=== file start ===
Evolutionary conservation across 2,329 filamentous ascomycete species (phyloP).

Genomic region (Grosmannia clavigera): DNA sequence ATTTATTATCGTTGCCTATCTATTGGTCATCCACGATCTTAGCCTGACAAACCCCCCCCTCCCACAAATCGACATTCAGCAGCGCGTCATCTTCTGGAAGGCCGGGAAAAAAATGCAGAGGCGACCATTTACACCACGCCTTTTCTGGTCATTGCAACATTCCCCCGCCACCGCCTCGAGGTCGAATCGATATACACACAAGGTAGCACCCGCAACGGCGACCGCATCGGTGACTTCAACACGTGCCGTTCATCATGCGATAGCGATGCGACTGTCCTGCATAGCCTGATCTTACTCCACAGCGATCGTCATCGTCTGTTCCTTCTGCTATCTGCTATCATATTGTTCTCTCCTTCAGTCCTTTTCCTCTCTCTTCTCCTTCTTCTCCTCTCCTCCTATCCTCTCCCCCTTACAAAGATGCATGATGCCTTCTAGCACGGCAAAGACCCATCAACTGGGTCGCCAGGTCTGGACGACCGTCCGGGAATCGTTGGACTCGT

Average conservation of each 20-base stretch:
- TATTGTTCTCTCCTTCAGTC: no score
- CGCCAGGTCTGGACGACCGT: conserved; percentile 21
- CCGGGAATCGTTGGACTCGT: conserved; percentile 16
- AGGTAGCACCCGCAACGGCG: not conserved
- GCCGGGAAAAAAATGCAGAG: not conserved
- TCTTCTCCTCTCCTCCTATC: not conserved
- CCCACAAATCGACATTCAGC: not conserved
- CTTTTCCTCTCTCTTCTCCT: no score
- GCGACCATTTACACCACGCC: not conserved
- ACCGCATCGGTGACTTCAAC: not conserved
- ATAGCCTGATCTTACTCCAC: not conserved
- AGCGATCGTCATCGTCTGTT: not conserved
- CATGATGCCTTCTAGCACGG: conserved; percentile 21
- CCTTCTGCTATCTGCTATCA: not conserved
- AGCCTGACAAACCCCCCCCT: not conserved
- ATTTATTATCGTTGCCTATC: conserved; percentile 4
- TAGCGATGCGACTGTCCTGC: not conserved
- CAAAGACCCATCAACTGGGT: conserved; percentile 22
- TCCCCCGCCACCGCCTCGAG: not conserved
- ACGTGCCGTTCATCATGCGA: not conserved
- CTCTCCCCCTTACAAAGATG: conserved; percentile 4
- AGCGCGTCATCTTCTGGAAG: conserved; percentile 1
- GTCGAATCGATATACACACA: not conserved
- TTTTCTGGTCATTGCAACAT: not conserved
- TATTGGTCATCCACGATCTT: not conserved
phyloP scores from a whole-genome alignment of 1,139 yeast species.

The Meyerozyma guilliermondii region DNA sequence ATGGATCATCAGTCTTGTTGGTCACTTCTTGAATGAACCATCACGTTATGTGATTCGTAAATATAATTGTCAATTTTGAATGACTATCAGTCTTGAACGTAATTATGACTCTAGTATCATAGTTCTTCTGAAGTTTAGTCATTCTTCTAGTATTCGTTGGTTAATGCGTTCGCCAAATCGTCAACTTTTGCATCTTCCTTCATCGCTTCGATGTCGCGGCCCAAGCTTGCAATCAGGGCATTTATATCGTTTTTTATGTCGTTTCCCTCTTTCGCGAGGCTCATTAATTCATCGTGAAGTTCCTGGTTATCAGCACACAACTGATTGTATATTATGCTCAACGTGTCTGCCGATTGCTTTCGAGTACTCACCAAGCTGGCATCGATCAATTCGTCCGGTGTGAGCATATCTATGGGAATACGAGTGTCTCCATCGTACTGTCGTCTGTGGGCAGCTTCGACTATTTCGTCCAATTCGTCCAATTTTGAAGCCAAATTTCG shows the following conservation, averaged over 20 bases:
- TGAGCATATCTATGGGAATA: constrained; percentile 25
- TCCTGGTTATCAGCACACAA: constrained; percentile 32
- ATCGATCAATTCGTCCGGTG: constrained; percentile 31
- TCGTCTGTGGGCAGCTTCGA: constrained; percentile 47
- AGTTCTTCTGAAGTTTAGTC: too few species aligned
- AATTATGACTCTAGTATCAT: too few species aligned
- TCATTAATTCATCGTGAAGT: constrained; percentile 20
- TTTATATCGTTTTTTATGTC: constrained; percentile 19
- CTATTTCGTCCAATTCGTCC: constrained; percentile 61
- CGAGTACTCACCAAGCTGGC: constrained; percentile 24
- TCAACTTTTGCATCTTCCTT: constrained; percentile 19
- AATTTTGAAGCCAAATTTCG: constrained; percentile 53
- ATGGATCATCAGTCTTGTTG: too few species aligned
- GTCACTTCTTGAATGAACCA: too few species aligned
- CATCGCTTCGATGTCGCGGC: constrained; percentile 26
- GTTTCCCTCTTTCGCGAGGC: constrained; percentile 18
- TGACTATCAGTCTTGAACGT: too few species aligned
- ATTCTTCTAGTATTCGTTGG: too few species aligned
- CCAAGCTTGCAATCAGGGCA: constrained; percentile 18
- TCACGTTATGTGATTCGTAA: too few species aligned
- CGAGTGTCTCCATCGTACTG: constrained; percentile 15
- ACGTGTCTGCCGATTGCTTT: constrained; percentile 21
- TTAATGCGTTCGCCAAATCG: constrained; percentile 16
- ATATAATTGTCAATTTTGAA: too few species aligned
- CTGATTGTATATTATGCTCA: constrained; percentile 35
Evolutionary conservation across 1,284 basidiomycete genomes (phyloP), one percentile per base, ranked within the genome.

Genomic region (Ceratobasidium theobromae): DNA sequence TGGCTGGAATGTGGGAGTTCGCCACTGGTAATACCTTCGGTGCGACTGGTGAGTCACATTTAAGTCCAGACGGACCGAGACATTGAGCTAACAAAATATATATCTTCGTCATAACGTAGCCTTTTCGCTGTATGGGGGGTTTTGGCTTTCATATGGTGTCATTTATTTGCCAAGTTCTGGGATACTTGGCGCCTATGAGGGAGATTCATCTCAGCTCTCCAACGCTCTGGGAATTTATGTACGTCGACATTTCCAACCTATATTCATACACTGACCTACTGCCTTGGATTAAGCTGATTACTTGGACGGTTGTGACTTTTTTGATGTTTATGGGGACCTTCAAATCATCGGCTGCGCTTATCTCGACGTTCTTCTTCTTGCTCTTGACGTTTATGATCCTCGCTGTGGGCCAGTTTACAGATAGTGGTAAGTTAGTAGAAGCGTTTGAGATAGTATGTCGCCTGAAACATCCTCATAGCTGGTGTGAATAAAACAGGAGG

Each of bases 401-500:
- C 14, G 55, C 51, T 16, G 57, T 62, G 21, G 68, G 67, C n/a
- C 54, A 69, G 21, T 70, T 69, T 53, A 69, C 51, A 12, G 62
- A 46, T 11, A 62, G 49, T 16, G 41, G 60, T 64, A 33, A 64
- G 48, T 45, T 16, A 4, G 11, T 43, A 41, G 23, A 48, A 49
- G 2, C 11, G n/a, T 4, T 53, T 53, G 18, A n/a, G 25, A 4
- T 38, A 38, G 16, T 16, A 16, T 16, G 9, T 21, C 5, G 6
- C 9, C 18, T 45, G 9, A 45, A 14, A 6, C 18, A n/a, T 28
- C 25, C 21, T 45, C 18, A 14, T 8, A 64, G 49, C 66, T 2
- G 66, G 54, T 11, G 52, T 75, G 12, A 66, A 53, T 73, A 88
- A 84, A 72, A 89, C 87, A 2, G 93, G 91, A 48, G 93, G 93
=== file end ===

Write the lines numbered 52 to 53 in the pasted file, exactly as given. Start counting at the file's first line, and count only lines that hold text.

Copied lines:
- ACGTGTCTGCCGATTGCTTT: constrained; percentile 21
- TTAATGCGTTCGCCAAATCG: constrained; percentile 16